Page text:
Dominion’s New Grid Plan Overlooks Energy Storage in Favor of Gas Peakers
While other utilities launch full-scale grid battery projects, Dominion calls for gigawatts’ worth of new gas peakers.
High-tech grid resources that have become commonplace in some utility territories aren’t even considered in others.
California utilities are already deploying energy storage in place of new gas plants. Regulated utilities in places like Arizona, Florida and North Carolina have begun factoring substantial amounts of storage into their grid planning, in order to tackle peak demand and make the grid more flexible.
Meanwhile, Dominion Energy’s new long-term plan for Virginia and North Carolina barely mentions storage and instead calls for intensive deployment of new gas peakers.
The disparity in adoption of tools like battery storage means that ratepayers in some places get a fuller consideration of alternatives for utility investment. That analytical process impacts the kind of investments utilities end up making and the rates their customers have to pay.
From Dominion’s perspective, the price point of battery storage wasn’t ready for full consideration. For the storage industry, the time has already come.
“There’s really no excuse for any utility today to ignore storage as an investment option,” said Kelly Speakes-Backman, CEO of the Energy Storage Association.
GTM is hosting the first ever Energy Storage vs. Gas Forum in New York City on May 21. The daylong event will examine the growing competition between energy storage and natural gas to provide peak power. Can storage really compete with gas peakers? Do gas investors need to be worried?
Dominion Energy’s integrated resource plan (IRP) studies the regulated utility’s expected needs through the next five, 15 and 25 years. The document embraces new solar energy and even maps out scenarios for possible carbon regulation, while affirming the need for a more modern, flexible electricity system.
“A modernized grid will create a more dynamic system that is better able to respond to the growth of utility-scale solar facilities and the proliferation of smaller, widely dispersed distributed energy resources,” the document states.
That vision of an increasingly flexible, renewably powered grid sounds like a natural fit with energy storage, but Dominion’s document sidelines that resource from any meaningful role in the planning process.
The phrase “energy storage” appears nine times in the 200+ page Dominion IRP document. The key mention admits that Dominion doesn’t consider storage the way it evaluates traditional resources like gas plants.
“In addition to pumped storage hydroelectric power, the Company continues to monitor advancements in other energy storage technologies, such as batteries and flywheels,” the IRP states.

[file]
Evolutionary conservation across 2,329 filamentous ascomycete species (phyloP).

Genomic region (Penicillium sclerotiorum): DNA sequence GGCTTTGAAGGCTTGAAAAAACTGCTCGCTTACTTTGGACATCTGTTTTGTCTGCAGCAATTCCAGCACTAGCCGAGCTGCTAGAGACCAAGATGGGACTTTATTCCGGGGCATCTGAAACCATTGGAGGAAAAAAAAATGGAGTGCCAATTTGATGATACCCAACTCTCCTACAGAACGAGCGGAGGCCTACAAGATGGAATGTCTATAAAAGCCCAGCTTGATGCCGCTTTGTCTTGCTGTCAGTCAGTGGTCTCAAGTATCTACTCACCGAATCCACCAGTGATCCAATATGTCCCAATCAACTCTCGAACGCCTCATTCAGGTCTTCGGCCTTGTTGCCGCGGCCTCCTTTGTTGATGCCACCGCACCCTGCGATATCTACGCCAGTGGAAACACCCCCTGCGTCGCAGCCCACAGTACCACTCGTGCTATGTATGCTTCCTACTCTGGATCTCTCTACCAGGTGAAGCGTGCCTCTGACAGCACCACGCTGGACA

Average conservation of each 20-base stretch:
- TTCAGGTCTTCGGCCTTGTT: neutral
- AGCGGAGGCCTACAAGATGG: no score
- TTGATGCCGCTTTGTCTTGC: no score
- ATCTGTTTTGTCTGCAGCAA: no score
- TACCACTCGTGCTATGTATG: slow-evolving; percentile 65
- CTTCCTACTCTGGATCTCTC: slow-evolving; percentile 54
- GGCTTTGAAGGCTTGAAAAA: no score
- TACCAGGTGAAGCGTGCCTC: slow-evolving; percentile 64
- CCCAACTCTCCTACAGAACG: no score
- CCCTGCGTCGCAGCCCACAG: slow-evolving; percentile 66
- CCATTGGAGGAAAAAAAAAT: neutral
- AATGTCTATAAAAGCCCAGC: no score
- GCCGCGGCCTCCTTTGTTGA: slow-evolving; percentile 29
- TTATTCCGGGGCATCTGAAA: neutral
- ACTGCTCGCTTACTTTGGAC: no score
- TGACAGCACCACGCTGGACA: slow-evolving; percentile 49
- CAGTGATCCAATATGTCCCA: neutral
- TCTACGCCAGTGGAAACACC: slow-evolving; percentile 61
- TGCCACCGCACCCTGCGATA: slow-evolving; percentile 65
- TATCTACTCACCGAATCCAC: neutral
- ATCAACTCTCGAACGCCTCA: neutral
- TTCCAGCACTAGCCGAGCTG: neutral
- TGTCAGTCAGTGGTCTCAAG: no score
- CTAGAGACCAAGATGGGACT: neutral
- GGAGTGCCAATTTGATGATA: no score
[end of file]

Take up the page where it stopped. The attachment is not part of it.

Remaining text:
Meanwhile, the utility’s analysis calls for at least eight new combustion turbine plants totaling 3,664 megawatts by 2033, no matter which carbon regulation scenario comes into effect. Most of the scenarios include even more combustion turbines.
The IRP provides a snapshot of the current outlook for meeting customer needs, Dominion Energy spokesperson Rayhan Daudani told GTM in a written statement.
“At this point in time, natural gas provides the most cost-effective way for us to back up intermittent renewable energy sources,” Daudani said. “However, as costs shift, we could see batteries take on a greater role, just as renewables have in recent years.”
He added that storage will likely play more of a role in the next IRP filing, slated for 2020.
In particular, the legislature authorized a 30-megawatt pilot in the recently passed Grid Transformation & Security Act of 2018, which came together too late for full consideration in this IRP. Storage will become increasingly valuable as Virginia adds gigawatts of solar generation in the coming years.
Dominion understands the value of grid storage, Daudani noted, because the utility has been operating the 3,000-megawatt Bath County Hydro Pumped Storage Facility since 1985.
That single project wields 5.5 times the capacity of all U.S. storage deployments expected this year, according to GTM Research. But pumped hydro and advanced batteries operate very differently.
Pumped hydro looks like a massive infrastructure project: It requires both a very specific topology and permission to flood it. New construction in the U.S. has all but ended, although Dominion is scoping out a new facility site in Virginia’s coal country.
Lithium-ion batteries, on the other hand, can slip into sites large and small with minimal effect on their surroundings. They can deliver capacity in the middle of dense load pockets, because they don’t emit any point source emissions like a gas or coal plant does. And their rapid response capabilities work particularly well with the fluctuations of solar generation on the grid.